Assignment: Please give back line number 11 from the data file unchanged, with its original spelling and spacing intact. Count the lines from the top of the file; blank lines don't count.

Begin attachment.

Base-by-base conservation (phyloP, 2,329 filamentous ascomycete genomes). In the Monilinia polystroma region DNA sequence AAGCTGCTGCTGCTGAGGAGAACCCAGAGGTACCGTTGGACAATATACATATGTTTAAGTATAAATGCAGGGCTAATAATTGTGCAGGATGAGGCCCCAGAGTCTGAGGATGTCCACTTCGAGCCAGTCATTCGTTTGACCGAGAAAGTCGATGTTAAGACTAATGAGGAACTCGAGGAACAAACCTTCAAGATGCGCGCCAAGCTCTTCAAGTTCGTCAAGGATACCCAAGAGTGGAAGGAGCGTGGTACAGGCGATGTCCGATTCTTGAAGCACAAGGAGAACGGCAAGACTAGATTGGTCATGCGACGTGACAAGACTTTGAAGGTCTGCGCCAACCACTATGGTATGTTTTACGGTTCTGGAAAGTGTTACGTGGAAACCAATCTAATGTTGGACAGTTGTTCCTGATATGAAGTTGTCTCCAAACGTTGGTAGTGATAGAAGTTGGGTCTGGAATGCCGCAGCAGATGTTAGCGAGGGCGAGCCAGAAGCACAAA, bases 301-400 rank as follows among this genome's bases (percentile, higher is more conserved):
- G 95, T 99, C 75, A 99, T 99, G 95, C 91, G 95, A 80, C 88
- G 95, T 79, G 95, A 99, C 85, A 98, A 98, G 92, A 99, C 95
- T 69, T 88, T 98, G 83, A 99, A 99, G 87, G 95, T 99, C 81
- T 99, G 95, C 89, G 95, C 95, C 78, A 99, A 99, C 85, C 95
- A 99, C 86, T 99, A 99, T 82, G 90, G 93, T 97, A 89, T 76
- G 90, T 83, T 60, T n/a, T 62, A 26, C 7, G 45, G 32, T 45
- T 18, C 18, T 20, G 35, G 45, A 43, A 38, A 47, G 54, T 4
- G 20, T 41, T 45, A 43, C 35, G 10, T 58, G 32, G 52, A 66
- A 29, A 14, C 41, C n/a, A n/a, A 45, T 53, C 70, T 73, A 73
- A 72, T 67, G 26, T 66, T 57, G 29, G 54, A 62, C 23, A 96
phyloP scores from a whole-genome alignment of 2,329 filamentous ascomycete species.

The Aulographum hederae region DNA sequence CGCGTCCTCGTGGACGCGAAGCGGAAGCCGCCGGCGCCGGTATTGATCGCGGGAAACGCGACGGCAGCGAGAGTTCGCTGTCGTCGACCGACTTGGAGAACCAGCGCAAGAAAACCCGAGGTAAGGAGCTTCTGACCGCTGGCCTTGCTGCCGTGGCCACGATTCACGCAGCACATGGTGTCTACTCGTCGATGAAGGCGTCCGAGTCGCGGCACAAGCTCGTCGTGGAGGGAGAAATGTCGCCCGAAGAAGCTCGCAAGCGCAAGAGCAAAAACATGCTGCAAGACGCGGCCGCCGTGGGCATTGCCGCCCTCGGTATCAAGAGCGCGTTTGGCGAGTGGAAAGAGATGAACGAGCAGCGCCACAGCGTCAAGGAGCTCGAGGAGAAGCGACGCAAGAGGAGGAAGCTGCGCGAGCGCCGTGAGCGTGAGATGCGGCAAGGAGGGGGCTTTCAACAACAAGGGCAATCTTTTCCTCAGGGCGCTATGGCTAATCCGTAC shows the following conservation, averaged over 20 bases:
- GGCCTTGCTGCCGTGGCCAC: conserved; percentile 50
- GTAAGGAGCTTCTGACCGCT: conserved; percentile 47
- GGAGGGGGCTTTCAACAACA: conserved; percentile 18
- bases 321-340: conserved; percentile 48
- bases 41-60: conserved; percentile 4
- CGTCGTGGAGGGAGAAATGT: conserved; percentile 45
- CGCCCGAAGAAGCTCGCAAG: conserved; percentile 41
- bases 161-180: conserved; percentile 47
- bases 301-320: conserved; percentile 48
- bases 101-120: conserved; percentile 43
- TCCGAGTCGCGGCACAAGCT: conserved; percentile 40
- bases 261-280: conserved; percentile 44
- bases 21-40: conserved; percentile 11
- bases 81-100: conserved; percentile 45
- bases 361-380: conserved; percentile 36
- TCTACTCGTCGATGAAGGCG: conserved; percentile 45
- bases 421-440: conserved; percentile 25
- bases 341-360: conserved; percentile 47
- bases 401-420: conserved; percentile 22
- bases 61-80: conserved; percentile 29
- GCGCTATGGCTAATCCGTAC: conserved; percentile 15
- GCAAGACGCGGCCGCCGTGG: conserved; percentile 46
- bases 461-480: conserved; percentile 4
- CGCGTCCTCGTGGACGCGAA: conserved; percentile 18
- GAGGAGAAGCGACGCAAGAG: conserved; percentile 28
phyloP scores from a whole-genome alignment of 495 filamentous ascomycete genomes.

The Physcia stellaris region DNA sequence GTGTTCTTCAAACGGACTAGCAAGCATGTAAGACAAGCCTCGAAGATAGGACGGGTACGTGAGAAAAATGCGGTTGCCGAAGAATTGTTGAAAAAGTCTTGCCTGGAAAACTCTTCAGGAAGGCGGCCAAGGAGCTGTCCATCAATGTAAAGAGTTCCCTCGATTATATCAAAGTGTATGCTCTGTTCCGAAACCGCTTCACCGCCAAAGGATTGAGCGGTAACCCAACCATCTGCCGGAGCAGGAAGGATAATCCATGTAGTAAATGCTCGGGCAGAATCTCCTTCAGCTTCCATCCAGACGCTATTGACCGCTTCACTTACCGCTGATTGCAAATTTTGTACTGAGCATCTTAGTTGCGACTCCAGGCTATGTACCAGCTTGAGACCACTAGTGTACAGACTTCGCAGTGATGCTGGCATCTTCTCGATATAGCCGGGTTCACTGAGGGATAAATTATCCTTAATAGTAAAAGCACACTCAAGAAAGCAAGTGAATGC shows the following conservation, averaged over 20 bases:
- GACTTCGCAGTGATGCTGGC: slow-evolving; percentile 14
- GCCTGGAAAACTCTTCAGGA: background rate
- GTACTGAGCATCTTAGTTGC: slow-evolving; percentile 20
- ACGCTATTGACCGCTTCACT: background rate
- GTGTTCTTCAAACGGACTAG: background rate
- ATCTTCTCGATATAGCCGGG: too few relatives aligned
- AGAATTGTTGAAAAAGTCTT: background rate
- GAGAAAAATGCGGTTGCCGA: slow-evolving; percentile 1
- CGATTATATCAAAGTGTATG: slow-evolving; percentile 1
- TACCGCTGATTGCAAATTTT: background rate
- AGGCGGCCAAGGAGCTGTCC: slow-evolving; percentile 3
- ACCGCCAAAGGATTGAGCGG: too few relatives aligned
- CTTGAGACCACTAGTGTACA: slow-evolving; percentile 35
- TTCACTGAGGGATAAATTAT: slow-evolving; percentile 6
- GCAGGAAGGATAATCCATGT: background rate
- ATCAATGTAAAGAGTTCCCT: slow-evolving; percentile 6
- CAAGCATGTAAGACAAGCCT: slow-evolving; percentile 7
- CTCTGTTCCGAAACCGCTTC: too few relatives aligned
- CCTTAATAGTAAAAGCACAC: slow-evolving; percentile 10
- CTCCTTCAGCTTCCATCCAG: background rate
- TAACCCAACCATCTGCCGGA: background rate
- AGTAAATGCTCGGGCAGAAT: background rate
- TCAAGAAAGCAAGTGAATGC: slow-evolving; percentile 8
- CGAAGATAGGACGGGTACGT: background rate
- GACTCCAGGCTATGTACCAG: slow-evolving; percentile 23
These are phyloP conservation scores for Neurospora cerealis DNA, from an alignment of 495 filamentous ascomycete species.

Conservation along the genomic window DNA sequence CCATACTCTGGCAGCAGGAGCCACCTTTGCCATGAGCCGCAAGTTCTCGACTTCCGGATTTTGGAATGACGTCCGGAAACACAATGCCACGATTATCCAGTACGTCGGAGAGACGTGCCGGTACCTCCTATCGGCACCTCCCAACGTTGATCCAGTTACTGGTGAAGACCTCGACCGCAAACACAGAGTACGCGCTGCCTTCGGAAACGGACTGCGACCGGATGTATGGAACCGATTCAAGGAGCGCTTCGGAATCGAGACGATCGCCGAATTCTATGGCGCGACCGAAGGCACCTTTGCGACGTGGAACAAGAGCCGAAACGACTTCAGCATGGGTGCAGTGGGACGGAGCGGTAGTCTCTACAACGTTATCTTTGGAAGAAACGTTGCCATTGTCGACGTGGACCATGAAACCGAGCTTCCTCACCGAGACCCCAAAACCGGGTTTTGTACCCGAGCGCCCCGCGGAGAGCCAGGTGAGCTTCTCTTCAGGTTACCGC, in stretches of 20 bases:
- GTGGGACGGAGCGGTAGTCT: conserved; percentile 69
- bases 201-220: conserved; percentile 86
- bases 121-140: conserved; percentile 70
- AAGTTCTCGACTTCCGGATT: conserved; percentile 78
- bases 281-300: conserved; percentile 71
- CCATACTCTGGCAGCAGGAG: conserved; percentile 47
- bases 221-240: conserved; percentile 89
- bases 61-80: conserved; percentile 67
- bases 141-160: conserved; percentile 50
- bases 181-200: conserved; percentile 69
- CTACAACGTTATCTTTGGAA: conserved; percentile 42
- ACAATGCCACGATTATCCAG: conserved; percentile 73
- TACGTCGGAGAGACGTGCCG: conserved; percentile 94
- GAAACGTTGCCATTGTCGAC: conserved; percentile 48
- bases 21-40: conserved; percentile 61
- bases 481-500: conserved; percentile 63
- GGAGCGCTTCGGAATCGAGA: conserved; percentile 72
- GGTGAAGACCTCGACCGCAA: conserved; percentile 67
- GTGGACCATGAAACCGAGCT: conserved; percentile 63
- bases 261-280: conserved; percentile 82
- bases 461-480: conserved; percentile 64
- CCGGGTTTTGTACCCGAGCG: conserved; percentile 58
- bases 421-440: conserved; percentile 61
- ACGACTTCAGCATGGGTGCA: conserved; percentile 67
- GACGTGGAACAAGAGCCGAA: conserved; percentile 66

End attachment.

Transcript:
- A 72, T 67, G 26, T 66, T 57, G 29, G 54, A 62, C 23, A 96